Teen Drivers – What We Can Do
Teen drivers are new drivers. Driving is a skill that needs to be practiced like any other. However, even though experience is needed so that any novice driver can learn how to navigate under various traffic conditions, most teen accidents occur due to unnecessary risk taking or poor judgement.
Driver education programs were prevalent in many high schools in past decades, but these have not been proven to reduce the incidence of teen accidents and fatalities. Studies have shown that their effect has been negligible on safety. Instead, many states like Massachusetts have instituted graduated driver’s license programs (GDL) for drivers up to age 18. These programs restrict the time of day that teenagers can drive, requires an adult in the vehicle during the early stages of the teen driver’s permit for a certain number of hours, and limits the number of passengers. After age 18, the driver is on his or her own.
Although the rate of teen accidents has fallen substantially in the past few years, it remains the number one killer of teens. The accident rate for 16-17-year olds, the age when we usually begin to drive, is 3 times the rate as for drivers age 20 and older.
Not all hope is lost, however. As parents, we can offer substantial guidance to our teen drivers and help reduce the risk of an accident. As role models, we can do the following:
- Put our cell phones away and don’t bother to even look at it while driving, even for incoming calls. Teens are not allowed the use of a cell phone in any manner while driving in Massachusetts so show your son or daughter that any phone call can wait.
- Refrain from speeding. Speeding is a major factor in about one-third of all accidents. Speeding may or may not get you to your destination a few minutes earlier and is rarely necessary. On the freeway, point out how reckless drivers are endangering everyone around them.
- Remind them of traffic violation fines for speeding, signal light violations, and crosswalk violations and that they will responsible for paying them, or the car will be off-limits to them for a time.
- Refrain from road rage. No one likes being cut off or having another car edge in front of you, but getting angry, flipping off the driver, or driving recklessly to teach that motorist a lesson is dangerous and may invite retaliation from mentally unstable motorists. Keeping your cool is a great lesson to teach.
- Buckle up and be sober yourself. Massachusetts drivers are among the worst users of seat belts in the nation so set an example. And being sober while driving is a no-brainer.
One way of getting your teen the necessary experience is to gradually introduce him or her to different roads and traffic conditions. You may want to do this yourself initially to show your driver what he or she can expect. For instance, drive on the freeway during light and heavy traffic to demonstrate how to safely change lanes. Make sure your teen knows how to use the windshield wipers and defroster before taking them out during inclement weather. One overlooked area is parking lots. Many pedestrians are injured in parking lots from cars backing out of spaces. Have your teen practice backing out of a space while constantly looking for pedestrians.
You can also educate them as they drive by pointing out:
- No rolling stops at stop signs
- Coming to a full stop on a blinking red light
- Exercising caution when the car in front of you puts its brake lights on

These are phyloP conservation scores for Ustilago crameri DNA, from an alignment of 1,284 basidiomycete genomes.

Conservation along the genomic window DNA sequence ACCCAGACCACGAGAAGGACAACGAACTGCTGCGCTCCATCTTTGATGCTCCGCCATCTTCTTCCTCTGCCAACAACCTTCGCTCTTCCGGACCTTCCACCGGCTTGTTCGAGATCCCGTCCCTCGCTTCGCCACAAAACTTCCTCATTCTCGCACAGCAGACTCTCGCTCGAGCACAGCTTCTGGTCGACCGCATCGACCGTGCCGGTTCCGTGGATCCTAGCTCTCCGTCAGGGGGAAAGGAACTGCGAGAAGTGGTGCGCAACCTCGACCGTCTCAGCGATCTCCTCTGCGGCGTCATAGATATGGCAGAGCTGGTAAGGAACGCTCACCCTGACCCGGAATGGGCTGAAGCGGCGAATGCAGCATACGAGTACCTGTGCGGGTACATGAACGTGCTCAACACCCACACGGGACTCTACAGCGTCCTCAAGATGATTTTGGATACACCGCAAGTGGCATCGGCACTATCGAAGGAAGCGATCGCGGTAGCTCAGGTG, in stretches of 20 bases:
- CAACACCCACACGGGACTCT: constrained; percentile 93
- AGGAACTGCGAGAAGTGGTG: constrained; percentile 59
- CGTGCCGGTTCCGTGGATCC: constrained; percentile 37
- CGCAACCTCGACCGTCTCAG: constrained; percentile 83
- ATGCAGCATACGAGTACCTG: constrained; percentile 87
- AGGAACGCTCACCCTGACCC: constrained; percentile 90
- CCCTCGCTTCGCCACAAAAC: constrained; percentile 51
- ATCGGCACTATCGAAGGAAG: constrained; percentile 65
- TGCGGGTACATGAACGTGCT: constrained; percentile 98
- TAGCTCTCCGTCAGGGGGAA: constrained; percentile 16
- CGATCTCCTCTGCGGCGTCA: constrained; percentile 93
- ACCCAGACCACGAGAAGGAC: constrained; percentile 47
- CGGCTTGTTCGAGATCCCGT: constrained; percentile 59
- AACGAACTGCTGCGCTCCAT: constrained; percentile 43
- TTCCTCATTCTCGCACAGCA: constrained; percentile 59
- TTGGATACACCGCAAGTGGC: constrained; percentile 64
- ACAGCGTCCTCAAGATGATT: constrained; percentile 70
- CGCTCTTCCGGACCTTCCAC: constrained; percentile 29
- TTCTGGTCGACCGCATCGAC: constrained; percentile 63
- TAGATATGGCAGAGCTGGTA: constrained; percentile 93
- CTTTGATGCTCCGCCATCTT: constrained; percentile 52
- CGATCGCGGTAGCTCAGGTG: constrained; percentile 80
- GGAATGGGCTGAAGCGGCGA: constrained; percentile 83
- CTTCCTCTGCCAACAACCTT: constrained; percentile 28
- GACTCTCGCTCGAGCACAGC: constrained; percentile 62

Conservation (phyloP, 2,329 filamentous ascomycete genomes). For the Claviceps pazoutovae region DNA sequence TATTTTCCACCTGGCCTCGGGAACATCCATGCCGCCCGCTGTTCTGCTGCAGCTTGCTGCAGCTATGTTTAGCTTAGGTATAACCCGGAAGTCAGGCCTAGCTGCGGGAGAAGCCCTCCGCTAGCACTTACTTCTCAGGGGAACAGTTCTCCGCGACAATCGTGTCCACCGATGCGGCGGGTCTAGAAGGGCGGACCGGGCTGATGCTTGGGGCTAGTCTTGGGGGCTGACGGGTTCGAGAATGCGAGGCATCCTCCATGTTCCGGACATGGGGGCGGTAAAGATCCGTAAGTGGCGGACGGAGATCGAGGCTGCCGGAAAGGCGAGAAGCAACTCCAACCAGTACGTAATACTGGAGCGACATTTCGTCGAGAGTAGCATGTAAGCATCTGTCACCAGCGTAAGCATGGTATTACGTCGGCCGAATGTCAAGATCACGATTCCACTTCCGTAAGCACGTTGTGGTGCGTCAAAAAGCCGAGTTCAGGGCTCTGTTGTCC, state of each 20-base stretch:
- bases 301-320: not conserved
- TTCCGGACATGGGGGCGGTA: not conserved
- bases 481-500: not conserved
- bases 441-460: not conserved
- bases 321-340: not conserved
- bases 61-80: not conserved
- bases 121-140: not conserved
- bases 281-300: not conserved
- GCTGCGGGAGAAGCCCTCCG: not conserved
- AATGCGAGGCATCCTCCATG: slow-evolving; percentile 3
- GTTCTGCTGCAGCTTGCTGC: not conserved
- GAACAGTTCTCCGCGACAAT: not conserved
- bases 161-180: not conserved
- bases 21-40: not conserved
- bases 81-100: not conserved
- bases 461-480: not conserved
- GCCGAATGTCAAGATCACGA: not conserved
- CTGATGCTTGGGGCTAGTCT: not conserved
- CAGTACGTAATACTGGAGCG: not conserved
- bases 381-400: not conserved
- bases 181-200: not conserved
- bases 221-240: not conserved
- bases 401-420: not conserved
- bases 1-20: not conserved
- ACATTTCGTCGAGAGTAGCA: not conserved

- That taking your eyes off the road for any amount of time is dangerous
- Slow for pedestrians
- Look for merging traffic at certain intersections
- How to enter a freeway
- Drive defensively
- Give bicyclists at least 3-feet of space when passing
- Always signal when changing lanes or turning
Once your teen has full driving privileges, your responsibility should not end there. Crash rates are substantially higher during a novice driver’s initial three months of driving independently, according to the Journal of Adolescent Health. To avoid this from happening, drive with your teen as much as possible before he or she obtains their full license.
Even when your teen turns 18 and still lives at home, remind him or her about certain commonsense steps to take:
- Never drive high or after drinking
- Never get in a car with a driver who is high or has been drinking
- Call a Lyft, Uber or taxi if high or drunk, or if too fatigued—let your teen know you will not be upset with them for having done so
- Speeding is a killer
- Have them call you if the car has a problem
- Remind them about the dangers of any cell phone use
- Set a time for them to be home
- Have them call you if there is a change in plans
Liability and Insurance in an Accident
Even though teens are minors, they are still responsible for exercising caution and ordinary care while driving. Most teens are covered by their parents’ auto policies so that if a teen motorist causes an accident, the parents’ policy will provide coverage.
It is always a sound idea to maintain uninsured and underinsured motorist coverage. There are teen drivers, like adults, who drive uninsured or who maintain the minimum policy limits. In Massachusetts, the minimum is $20,000/$40,000, meaning that the most you could recover from an insured driver in an accident is $20,000. This amount will be sorely inadequate if you sustain serious injuries and are disabled from working for an extended period of time. Consult a teen accident lawyer for any injury accident involving a teenage driver.
Retain the Law Office of Burns and Jain
You will need an experienced teen accident lawyer from the law firm of Burns and Jain if you were injured by a teen driver. Our attorneys have handled the most complex cases and have obtained millions of dollars in compensation for our injured clients. Call us today at (617) 227-7423 to schedule a free consultation about your injury claim.